World Alzheimer's Day: Support and tools for caregivers limited, so are options for Alzheimer's care

The needs of Alzheimer's patients and caregivers aren't addressed, with the health care system already burdened with challenges in providing primary care.


Editor's Note: The below opinion is not a criticism of the existing health care framework for Alzheimer's, but an appeal to recognize and address the growing disease burden. The case study is fictional derived from neurologist’s experiences.

A successful husband, a large house, two happy children educated and settled in the USA, a rewarding social circle – Mrs B had a wonderful life. But her erudite husband had begun forgetting immediate events by his early seventies. Often struggling with financial transactions, he also became paranoid about the intentions of his house-staff, and even got lost at night one time driving back home.

A visit to the neurologist, and the investigations that followed, ended in her husband getting a dreaded diagnosis – the "A" word. Her equanimity was shaken when she was told that Alzheimer’s disease is progressive and therapies are symptomatic, but that the disease doesn't have a cure.

In the short span of 16 months, Mrs B's life changed dramatically. Her husband became emotionally dependent on her presence and would ceaselessly call her name if she wasn't visible to him. He required assistance for most activities of daily living. Any change in the appearance of his room, or the way things were arranged in it, was met with agitation. The psychiatric medication prescribed to him made him sleepy, immobile, and hard to handle. He slept poorly and called out to her frequently at night.

Three years since the diagnosis, he couldn't differentiate the toilet from his kitchen – a sanitary chaos ensued. Her twenty-year-old staff found it difficult to understand his suspicious behaviour and imaginary allegations of thievery. When she explored daycare for patients like her husband, she found that there wasn't an easy-to-use transport service to any of the handful of options. Her world had gradually spun out of control, and she needed counselling and medication to allay her stress.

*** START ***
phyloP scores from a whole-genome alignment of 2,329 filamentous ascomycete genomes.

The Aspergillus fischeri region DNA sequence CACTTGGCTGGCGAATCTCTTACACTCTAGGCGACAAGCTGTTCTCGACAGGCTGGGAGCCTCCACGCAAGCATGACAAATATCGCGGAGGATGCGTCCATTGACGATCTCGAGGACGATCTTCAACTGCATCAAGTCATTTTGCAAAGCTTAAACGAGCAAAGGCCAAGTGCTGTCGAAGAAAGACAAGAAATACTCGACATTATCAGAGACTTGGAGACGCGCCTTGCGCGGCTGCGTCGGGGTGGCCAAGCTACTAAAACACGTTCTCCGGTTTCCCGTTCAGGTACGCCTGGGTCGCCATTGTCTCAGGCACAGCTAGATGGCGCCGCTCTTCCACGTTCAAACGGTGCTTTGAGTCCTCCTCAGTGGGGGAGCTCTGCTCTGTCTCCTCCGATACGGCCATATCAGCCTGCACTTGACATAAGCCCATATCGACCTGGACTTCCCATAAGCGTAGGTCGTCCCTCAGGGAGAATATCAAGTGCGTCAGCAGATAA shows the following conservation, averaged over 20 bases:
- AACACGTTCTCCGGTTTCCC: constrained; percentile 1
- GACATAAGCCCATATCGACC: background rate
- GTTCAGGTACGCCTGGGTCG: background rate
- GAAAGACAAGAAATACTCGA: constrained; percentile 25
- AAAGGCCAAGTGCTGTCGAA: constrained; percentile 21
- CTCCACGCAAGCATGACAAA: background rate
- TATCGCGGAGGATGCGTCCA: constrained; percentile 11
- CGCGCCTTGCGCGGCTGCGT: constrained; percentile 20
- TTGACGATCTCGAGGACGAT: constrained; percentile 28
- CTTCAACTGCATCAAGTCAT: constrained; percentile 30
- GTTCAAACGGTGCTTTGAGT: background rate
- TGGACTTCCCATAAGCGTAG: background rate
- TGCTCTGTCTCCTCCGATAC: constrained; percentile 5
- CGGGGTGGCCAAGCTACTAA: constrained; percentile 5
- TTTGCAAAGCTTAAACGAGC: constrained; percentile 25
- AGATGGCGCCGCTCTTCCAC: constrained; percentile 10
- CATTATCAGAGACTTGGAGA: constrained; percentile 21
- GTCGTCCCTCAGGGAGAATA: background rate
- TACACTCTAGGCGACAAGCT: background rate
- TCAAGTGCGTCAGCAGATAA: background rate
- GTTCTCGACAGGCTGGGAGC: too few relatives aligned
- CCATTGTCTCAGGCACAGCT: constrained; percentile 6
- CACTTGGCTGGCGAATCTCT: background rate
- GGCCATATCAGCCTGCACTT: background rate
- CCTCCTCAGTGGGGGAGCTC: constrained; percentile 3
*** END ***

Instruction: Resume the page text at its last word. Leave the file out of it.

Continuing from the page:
Such scenarios are increasingly documented in nuclear families in urban India.

The government isn't currently prioritizing their needs, since the medical system is already burdened with the responsibility of providing basic care for infectious illnesses, cardiac ailments, oncology problems etc.

The realm of the ageing and medical problems it brings with it, are yet to find a place for thoughtful planning in health care services and delivery. Alzheimer's is one of the most important geriatric concerns worldwide, and needs more consideration than it is being given today.

The requisite training for geriatrics (health care of elderly people) as a speciality is limited to a handful of medical colleges. Training of nurses and other medical personnel in the nuances of case for dementia patients is seriously lacking. The number of neuropsychologists catering to care-giver counselling are few – and strung out in metropolitan cities only.

Due to the shortage of skilled health care staff to meet the needs of people with Alzheimer's, neurologists need to wear different hats – to assess, investigate, counsel and offer help with resources for patient care. To many, this daunting task is too burdensome to give it due time in the middle of a day at busy clinics. The care-giver, as a result, is left feeling lost in a sea of events that spirals into a mountain of challenges they have no choice but to cope with.

While there are organizations like the Alzheimer's and Related Disorders Society of India (ARDSI) and its state offshoots, their reach to patients and caregivers is woefully wanting. The government needs to prioritize this large void in geriatric care on an urgent basis. An assessment of local numbers and demographics on a national scale, integrating specialists in dementia care with ancillary trained staff, and setting up care facilities with provisions for day care are the need of the hour.

The current reality of coping-on-the-go poses a large burden on caregivers, who are not just left unprepared to deal with the challenges that lie ahead, but also have no voice or platform for reparations. With improved cardiac and vascular procedures, Alzheimer's patients are now living longer, but at risk of succumbing to failing brain health and an ill-prepared system to address their needs.

The author is the Director of the Neurology Department at Jaslok Hospital & Research Centre, Mumbai


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